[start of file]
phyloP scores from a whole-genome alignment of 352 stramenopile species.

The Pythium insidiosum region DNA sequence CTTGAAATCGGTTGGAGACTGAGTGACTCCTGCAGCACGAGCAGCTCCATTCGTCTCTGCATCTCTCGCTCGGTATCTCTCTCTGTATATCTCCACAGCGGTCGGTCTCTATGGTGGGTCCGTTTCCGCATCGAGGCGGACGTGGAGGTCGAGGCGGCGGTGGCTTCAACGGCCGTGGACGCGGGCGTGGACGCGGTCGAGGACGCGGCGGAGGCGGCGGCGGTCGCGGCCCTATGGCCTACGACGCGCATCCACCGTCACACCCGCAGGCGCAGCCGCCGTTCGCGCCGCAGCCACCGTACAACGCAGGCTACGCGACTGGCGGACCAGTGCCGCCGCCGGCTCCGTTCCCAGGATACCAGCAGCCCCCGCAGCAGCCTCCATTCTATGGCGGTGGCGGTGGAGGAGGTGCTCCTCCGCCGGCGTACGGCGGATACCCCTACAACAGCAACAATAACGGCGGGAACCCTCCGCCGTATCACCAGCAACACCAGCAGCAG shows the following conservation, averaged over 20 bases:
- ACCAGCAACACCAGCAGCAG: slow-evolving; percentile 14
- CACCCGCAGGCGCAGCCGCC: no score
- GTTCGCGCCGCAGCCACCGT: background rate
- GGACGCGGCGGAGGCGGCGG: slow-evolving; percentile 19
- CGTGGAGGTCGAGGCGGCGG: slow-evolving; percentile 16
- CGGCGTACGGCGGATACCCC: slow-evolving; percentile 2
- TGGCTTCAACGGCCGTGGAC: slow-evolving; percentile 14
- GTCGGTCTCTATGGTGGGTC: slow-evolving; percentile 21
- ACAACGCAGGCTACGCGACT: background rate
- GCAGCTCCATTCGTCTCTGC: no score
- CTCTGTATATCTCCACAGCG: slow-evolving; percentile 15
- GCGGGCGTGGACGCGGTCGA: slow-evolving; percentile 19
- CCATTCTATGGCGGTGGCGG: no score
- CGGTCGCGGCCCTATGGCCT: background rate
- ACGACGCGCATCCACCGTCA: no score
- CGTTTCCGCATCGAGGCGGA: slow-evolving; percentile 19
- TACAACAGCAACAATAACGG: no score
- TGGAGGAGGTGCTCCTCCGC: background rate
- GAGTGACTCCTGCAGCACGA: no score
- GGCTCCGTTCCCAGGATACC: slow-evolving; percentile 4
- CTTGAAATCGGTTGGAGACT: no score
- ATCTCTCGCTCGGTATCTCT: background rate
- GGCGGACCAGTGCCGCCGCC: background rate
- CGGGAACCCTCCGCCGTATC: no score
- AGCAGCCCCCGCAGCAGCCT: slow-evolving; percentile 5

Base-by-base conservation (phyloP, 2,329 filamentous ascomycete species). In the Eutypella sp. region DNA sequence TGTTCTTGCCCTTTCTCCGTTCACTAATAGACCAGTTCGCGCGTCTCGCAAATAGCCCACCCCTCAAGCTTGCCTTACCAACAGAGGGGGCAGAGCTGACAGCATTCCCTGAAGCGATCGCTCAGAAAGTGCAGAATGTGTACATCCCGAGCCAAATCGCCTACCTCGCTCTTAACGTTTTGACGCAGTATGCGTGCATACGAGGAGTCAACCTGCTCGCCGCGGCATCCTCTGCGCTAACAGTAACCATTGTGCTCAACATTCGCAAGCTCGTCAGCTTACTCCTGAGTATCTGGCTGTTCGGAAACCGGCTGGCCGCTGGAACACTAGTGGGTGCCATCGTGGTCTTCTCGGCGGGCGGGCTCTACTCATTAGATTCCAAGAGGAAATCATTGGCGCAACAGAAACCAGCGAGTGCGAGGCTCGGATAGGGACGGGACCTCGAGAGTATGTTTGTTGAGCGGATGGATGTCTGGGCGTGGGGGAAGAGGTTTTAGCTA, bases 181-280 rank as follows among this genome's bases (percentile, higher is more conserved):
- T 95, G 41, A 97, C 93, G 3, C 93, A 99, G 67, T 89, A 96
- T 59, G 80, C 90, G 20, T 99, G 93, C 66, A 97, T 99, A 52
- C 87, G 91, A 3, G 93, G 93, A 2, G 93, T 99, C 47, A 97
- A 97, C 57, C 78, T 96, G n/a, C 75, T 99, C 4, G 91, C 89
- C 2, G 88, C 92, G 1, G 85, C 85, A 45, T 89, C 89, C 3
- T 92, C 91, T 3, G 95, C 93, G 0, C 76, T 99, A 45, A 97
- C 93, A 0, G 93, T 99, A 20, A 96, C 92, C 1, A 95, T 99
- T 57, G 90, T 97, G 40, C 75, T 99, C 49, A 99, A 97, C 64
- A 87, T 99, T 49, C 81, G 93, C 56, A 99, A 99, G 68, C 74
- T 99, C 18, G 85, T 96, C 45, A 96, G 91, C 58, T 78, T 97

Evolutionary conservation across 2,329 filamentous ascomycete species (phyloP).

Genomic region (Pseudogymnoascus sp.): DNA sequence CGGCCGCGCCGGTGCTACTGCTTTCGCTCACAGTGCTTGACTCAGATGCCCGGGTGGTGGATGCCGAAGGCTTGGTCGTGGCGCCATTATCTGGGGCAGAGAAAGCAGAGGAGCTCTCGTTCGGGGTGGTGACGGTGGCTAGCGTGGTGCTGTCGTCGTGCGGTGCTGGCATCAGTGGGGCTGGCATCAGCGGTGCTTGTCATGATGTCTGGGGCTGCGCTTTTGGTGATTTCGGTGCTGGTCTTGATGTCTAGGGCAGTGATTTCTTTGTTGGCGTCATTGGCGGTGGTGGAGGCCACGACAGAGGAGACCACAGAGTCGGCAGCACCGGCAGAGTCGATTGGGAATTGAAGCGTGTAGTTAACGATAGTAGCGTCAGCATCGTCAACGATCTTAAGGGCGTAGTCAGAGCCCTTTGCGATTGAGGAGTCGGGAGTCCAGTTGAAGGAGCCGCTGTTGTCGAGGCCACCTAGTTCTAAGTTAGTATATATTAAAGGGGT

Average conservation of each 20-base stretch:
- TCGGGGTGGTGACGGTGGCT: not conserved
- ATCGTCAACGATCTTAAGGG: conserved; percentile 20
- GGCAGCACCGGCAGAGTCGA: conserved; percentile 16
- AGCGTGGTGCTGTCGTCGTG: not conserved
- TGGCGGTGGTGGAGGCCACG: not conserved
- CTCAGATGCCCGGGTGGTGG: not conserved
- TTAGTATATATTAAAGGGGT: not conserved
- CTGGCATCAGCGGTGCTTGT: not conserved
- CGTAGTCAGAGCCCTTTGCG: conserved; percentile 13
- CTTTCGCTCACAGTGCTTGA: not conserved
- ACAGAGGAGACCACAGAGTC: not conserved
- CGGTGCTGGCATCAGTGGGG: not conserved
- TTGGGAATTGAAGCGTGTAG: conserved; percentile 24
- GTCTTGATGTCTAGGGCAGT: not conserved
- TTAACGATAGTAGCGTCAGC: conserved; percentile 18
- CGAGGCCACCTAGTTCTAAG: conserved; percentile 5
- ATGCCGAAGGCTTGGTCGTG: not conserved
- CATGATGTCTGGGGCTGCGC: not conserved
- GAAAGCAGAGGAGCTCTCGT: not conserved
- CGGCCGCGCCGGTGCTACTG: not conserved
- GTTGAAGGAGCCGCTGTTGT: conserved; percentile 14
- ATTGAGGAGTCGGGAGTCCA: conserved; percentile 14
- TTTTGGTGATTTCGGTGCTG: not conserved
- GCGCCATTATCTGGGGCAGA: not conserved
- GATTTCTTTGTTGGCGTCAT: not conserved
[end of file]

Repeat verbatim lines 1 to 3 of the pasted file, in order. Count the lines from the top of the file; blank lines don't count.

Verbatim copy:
phyloP scores from a whole-genome alignment of 352 stramenopile species.

The Pythium insidiosum region DNA sequence CTTGAAATCGGTTGGAGACTGAGTGACTCCTGCAGCACGAGCAGCTCCATTCGTCTCTGCATCTCTCGCTCGGTATCTCTCTCTGTATATCTCCACAGCGGTCGGTCTCTATGGTGGGTCCGTTTCCGCATCGAGGCGGACGTGGAGGTCGAGGCGGCGGTGGCTTCAACGGCCGTGGACGCGGGCGTGGACGCGGTCGAGGACGCGGCGGAGGCGGCGGCGGTCGCGGCCCTATGGCCTACGACGCGCATCCACCGTCACACCCGCAGGCGCAGCCGCCGTTCGCGCCGCAGCCACCGTACAACGCAGGCTACGCGACTGGCGGACCAGTGCCGCCGCCGGCTCCGTTCCCAGGATACCAGCAGCCCCCGCAGCAGCCTCCATTCTATGGCGGTGGCGGTGGAGGAGGTGCTCCTCCGCCGGCGTACGGCGGATACCCCTACAACAGCAACAATAACGGCGGGAACCCTCCGCCGTATCACCAGCAACACCAGCAGCAG shows the following conservation, averaged over 20 bases:
- ACCAGCAACACCAGCAGCAG: slow-evolving; percentile 14